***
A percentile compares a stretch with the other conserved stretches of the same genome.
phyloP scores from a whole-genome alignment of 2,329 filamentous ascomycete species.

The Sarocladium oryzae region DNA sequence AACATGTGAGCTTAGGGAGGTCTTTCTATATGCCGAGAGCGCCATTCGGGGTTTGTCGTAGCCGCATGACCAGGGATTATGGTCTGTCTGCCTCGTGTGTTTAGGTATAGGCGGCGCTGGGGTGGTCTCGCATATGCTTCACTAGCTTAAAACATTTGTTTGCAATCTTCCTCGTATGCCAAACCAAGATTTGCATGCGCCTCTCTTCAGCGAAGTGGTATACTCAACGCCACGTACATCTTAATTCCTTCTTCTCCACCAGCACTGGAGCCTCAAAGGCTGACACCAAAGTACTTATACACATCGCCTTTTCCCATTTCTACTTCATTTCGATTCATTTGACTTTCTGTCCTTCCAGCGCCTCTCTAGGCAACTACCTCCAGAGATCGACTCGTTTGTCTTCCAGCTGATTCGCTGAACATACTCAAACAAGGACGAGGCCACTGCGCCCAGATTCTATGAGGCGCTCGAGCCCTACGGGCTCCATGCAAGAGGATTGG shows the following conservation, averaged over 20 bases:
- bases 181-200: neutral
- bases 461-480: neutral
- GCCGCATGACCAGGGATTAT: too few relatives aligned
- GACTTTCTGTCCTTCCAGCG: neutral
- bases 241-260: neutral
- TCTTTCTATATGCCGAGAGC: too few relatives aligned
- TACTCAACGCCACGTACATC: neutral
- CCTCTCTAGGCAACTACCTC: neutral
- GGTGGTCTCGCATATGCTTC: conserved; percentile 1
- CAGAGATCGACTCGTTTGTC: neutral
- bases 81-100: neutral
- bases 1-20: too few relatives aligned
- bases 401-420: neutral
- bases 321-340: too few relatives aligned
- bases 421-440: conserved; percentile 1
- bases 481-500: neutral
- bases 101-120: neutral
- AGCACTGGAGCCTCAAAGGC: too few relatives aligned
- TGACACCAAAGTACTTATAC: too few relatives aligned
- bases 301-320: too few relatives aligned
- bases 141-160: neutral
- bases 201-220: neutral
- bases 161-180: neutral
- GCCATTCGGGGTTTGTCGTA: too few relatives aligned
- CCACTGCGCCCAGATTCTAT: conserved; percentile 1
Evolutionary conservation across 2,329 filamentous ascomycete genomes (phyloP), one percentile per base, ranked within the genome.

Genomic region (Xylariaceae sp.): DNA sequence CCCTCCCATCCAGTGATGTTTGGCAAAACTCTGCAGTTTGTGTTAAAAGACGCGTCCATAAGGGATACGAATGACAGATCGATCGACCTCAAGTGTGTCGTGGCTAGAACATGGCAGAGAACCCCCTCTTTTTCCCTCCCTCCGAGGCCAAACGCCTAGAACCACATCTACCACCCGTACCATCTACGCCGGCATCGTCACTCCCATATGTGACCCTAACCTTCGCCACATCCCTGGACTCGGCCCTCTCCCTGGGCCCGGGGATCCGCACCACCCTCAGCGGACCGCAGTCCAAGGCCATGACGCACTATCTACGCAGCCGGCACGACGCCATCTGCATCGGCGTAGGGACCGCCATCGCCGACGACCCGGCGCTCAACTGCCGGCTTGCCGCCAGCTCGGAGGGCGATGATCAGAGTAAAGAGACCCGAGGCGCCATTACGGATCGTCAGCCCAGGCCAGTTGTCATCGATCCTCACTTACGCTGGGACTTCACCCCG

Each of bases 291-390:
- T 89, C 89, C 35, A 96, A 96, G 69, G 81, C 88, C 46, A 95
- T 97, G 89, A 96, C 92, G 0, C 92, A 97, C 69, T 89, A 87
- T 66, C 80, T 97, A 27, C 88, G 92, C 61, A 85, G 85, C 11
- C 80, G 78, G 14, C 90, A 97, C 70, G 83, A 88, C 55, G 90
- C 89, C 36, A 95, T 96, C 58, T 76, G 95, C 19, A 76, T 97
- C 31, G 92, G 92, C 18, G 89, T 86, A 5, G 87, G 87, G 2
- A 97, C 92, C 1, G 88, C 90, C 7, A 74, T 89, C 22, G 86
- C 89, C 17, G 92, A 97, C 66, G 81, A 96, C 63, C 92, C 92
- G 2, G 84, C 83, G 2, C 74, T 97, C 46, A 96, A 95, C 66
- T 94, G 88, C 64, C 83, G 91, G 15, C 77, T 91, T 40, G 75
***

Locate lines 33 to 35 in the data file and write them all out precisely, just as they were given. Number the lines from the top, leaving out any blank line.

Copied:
- T 97, G 89, A 96, C 92, G 0, C 92, A 97, C 69, T 89, A 87
- T 66, C 80, T 97, A 27, C 88, G 92, C 61, A 85, G 85, C 11
- C 80, G 78, G 14, C 90, A 97, C 70, G 83, A 88, C 55, G 90